Stay – Filtered
Dedicated New York psychiatrist Sam Foster (Ewan McGregor) tries to stop a secretive and unusual young patient he inherited, Henry Lethem (Ryan Gosling), from carrying out a planned suicide on the eve of his 21st birthday. But Henry starts to have a reality-shattering effect on Sam. As Sam is drawn deeper into the web of Henry’s life — and then into the labyrinth of his subconscious — at first it simply puts stress on Sam’s relationship with his artist girlfriend and former patient Lila (Naomi Watts). But soon Sam’s own tightly-held grip on the rational world begins to melt away. Faced with increasingly surreal encounters and a Manhattan transformed into a wildly shifting dreamscape, Sam can no longer figure out what is true and what is happening only in his head, nor where he begins and Henry ends.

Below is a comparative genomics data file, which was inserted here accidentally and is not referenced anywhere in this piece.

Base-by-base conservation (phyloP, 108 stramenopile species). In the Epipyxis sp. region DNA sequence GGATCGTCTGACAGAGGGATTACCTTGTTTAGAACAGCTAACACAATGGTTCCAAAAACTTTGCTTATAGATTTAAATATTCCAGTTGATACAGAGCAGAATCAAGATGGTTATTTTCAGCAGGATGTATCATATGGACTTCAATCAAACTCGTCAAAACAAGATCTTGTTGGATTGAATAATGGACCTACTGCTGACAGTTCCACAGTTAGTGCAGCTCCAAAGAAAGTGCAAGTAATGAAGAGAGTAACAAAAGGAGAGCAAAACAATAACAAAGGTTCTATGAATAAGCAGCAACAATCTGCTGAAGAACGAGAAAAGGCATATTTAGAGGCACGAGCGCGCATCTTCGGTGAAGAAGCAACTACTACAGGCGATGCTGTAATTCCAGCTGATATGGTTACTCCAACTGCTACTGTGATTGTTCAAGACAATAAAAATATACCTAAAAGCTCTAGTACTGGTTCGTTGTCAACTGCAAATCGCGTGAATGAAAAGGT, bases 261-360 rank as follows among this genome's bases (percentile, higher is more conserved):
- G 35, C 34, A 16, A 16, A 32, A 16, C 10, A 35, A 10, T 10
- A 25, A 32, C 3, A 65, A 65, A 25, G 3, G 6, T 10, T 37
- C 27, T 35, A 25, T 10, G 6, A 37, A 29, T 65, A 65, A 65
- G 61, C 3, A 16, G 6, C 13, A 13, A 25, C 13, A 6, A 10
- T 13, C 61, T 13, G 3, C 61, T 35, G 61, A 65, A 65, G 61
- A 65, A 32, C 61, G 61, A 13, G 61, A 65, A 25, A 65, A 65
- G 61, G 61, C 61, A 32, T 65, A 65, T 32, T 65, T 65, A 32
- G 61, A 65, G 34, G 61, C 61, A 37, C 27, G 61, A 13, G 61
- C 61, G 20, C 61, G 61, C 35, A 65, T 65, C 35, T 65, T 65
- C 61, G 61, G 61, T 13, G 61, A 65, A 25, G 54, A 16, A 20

“Stay” uses beautiful imagery and has great camera work, but it is an extremely confusing film. When a psychiatrist played by Ewan McGregor starts treating a patient named Henry, he gradually loses his grip on reality as the things he sees and hears no longer correspond to what he believes to be true. The psychiatrist talks to Henry’s mother, only to be told later that Henry’s parents were killed several months ago; he goes to Henry’s apartment and hears his own voice on Henry’s answering machine, but insists he never left that message. By the end of the film I had no idea what was really happening; I thought the film might be portraying two alternate universes. Only after watching the special features did I realize what had really been going on. Even with the Clear Play filter, the film contains too much language and violence to be approved by Dove. People begin bleeding from head wounds for seemingly no reason in the film; a violent car crash is depicted in which several people are killed; and suicide is a major theme throughout the movie.